From an e-discovery perspective, tracking and managing all these potential sources of responsive information is a nightmare. Brad Carlson of Fios, Inc. outlines a helpful process in his article, "Collecting Personal Data for E-Discovery" in Computer Technology Review (you can read it here: http://www.wwpi.com/fall-2007/2794-collecting-personal-data-for-e-discovery).
There's a better way to manage USB devices in Windows Vista and Windows Server 2008. There's a new set of Group Policy Objects (GPOs) specifically for managing USB devices. If you're not familiar with Group Policy, here's a one sentence description: it lets administrators turn off certain features of Windows in a way that users can't turn them back on.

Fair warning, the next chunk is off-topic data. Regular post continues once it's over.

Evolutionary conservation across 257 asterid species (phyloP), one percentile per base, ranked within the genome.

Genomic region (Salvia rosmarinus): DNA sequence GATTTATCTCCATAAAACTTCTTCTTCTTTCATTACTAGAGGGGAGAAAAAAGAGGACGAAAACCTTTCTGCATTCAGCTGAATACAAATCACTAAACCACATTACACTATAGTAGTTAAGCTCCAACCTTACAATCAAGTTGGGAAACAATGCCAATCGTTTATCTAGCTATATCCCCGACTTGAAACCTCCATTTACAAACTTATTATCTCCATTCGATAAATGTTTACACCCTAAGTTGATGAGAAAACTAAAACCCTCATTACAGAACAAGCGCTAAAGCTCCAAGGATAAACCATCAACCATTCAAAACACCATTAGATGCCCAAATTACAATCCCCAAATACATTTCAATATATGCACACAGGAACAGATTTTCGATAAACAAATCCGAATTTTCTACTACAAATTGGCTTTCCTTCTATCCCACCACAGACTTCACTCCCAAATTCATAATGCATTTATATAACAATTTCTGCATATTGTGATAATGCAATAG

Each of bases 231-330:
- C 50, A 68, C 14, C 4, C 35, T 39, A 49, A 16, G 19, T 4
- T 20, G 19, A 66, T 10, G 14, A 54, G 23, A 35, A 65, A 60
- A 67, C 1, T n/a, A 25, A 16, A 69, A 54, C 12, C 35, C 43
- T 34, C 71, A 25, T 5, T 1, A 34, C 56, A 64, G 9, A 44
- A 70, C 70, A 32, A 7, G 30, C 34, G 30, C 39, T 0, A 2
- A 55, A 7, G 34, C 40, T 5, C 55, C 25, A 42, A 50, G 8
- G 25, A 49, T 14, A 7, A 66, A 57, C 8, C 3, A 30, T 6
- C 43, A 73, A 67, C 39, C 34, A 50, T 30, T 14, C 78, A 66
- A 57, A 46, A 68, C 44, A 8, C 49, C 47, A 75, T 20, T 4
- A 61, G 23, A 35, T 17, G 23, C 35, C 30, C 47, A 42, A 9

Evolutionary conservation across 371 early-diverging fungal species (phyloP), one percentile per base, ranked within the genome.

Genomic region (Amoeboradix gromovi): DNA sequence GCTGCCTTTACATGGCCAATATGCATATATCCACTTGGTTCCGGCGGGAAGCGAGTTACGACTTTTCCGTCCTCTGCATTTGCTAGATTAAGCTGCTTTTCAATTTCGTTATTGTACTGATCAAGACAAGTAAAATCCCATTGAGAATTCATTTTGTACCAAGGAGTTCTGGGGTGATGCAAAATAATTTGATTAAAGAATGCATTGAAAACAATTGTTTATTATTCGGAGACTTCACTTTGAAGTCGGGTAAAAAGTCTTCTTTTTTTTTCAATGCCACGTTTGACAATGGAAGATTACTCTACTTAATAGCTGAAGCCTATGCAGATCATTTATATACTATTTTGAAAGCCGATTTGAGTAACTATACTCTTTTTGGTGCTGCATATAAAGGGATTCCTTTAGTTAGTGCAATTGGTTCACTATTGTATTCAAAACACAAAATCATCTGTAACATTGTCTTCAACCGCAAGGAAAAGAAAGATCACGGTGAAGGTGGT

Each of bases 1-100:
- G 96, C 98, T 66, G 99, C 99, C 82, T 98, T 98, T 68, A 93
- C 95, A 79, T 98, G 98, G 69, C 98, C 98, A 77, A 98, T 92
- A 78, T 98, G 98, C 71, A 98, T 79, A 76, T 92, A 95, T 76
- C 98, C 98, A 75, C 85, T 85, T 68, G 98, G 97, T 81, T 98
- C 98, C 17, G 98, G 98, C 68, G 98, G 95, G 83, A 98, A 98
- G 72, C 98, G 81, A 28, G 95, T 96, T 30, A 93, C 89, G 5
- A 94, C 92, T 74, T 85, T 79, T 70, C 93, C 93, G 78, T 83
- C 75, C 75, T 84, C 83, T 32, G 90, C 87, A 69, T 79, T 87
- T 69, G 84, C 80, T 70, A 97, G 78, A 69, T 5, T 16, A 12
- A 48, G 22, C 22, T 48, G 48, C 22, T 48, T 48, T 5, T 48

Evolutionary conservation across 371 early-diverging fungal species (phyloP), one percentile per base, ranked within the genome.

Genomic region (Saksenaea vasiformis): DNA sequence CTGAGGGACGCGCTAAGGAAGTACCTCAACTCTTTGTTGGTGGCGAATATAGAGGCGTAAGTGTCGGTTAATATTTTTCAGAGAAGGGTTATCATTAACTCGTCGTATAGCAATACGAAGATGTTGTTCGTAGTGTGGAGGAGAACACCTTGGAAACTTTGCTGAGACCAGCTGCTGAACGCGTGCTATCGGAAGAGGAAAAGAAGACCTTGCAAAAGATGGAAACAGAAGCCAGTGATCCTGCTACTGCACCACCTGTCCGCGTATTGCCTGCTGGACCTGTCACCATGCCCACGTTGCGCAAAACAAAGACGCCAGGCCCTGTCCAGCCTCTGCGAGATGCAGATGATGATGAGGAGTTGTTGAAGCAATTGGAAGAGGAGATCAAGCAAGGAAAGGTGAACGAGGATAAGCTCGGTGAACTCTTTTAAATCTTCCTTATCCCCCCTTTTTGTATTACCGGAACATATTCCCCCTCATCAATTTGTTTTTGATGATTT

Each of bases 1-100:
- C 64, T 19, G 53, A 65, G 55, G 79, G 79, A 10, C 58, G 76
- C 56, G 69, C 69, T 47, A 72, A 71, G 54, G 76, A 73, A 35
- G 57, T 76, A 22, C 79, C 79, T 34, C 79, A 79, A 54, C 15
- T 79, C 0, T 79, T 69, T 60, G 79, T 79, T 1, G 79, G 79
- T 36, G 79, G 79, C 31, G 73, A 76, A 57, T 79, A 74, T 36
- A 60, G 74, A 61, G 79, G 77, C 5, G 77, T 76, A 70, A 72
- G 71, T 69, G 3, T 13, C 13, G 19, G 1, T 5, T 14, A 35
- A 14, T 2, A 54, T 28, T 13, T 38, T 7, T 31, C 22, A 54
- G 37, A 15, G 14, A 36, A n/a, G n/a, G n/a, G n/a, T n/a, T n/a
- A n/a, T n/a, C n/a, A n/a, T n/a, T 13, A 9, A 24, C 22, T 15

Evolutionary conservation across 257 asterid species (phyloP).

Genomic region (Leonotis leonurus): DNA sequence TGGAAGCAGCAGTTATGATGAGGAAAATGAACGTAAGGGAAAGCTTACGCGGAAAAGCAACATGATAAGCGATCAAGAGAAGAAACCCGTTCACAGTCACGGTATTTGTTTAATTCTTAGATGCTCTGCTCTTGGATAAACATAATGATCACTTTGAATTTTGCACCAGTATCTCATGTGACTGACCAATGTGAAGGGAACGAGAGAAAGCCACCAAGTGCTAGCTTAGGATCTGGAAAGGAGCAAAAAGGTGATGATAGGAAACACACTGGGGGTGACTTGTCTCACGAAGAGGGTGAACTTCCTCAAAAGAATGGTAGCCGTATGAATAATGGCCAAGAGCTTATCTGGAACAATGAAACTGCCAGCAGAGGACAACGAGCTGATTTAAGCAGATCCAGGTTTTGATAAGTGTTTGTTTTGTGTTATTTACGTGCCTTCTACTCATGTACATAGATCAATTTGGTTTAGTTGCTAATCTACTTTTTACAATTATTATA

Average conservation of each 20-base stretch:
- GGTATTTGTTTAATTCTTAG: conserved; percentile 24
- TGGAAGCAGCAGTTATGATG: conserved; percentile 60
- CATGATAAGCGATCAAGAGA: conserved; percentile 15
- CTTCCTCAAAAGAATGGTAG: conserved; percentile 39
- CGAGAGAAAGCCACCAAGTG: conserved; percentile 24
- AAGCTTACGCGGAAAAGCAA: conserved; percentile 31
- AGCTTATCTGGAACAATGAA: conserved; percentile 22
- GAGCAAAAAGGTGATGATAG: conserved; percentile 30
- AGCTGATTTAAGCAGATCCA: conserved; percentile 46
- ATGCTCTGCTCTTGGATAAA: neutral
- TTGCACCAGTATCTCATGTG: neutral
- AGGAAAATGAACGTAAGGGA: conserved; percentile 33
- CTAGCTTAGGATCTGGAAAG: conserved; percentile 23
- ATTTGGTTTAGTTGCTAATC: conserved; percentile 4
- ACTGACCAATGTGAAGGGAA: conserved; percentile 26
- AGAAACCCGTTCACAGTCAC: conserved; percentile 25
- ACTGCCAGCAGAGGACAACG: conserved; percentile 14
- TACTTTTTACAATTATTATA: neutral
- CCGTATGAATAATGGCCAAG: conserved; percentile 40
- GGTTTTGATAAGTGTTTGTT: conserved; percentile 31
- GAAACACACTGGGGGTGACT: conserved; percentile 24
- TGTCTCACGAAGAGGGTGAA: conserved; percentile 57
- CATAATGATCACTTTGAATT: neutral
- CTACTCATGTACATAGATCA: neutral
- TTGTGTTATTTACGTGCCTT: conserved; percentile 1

More info: Group Policy center
TechNet Magazine has an article that explains how to use Group Policy to control which USB devices (if any) can connect to the USB ports of Vista machines. The article was written from a security perspective, but it's easy to see how it applies to e-discovery. “Security: Managing Hardware Restrictions via Group Policy”
The controls are quite granular. In a more in-depth article on MSDN, you can learn how to "authorize" USB connections down to the individual device manufacturer's make and model. The article is “Step by Step Guide to Controlling Device Installation Using Group Policy”.
Source:→ TechNet Blogs